Synopses & Reviews
In one of the first English-language studies of Korean cinema to date, Kyung Hyun Kim shows how the New Korean Cinema of the past quarter century has used the trope of masculinity to mirror the profound sociopolitical changes in the country. Since 1980, South Korea has transformed from an insular, authoritarian culture into a democratic and cosmopolitan society. The transition has fueled anxiety about male identity, and amid this tension, empowerment has been imagined as remasculinization. Kim argues that the brutality and violence ubiquitous in many Korean films is symptomatic of Koreaandrsquo;s on-going quest for modernity and a post-authoritarian identity.
Kim offers in-depth examinations of more than a dozen of the most representative films produced in Korea since 1980. In the process, he draws on the theories of Jacques Lacan, Slavoj Zizek, Gilles Deleuze, Rey Chow, and Kaja Silverman to follow the historical trajectory of screen representations of Korean men from self-loathing beings who desire to be controlled to subjects who are not only self-sufficient but also capable of destroying others. He discusses a range of movies from art-house films including To the Starry Island (1993) and The Day a Pig Fell into the Well (1996) to higher-grossing, popular films like Whale Hunting (1984) and Shiri (1999). He considers the work of several Korean auteursandmdash;Park Kwang-su, Jang Sun-woo, and Hong Sang-su. Kim argues that Korean cinema must begin to imagine gender relations that defy the contradictions of sexual repression in order to move beyond such binary struggles as those between the traditional and the modern, or the traumatic and the post-traumatic.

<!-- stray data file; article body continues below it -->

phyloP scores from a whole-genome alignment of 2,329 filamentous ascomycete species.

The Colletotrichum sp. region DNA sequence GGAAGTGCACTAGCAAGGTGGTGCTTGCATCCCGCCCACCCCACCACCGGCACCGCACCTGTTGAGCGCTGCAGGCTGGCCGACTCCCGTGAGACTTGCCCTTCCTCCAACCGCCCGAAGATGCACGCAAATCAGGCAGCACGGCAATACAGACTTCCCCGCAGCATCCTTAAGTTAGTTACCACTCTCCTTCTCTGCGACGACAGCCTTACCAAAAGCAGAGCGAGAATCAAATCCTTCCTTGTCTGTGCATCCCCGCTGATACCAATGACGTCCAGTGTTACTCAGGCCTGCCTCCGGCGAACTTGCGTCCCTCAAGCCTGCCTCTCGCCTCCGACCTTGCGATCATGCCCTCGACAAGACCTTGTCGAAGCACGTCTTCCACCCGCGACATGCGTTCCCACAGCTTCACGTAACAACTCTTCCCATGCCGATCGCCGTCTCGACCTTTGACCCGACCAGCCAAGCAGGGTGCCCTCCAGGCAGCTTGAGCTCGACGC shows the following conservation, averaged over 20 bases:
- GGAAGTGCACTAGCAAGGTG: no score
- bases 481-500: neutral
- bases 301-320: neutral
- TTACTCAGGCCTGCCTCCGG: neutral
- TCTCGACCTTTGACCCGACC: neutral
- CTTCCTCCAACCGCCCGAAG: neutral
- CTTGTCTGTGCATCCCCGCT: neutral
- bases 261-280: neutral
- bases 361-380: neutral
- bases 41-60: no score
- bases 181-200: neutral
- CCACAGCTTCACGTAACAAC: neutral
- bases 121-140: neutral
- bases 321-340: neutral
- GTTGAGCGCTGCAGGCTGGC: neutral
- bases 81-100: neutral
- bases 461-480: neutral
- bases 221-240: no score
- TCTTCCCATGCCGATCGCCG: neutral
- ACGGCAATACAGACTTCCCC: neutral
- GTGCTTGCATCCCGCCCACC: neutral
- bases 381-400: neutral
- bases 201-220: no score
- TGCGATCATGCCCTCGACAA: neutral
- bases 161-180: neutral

Argues that although the last two decades of Korean history were a period of progress in political democratization, the country refused to part from a "masculine point of view" which is also mirrored in Korean cinema.
About the Author
Kyung Hyun Kim is Associate Professor of East Asian Languages and Literatures at the University of California, Irvine.
Table of Contents
Introduction: Hunting for the Whale 1
1: GENRES OF POST-TRAUMA
At the Edge of Metropolis in A Fine, Windy Day and Green Fish 31
2 Nowhere to Run: Disenfranchised Men on the Road in The Man with Three Coffins, Sopyonje, and Out to the World 52
3 andldquo;Is This How the War Is Remembered?andrdquo;: Violent Sex and the Korean War in Silver Stallion, Spring in My Hometown, and The Taebaek Mountains 77
4 Post-Trauma and Historical Remembrance in A Single Spark and A Petal 107
2: NEW KOREAN CINEMA AUTEURS
5 Male Crisis in the Early Films of Park Kwang-su 136
6 Jang Sun-wooandrsquo;s Three andldquo;Fandrdquo; Words: Familism, Fetishism, and Fascism 162
7 Too Early/Too Late: Temporality and Repetition in Hong Sang-suandrsquo;s Films 203
3: FIN-DE-SIECLE ANXIETIES
8 Lethal Work: Domestic Space and Gender Troubles in Happy End and The Housemaid 233
9 andldquo;Each Man Kills the Thing He Lovesandrdquo;: Transgressive Agents, National Security, and Blockbuster Aesthetics in Shiri and Joint Security Area 259
Select Filmography of Major Directors of the New Korean Cinema 313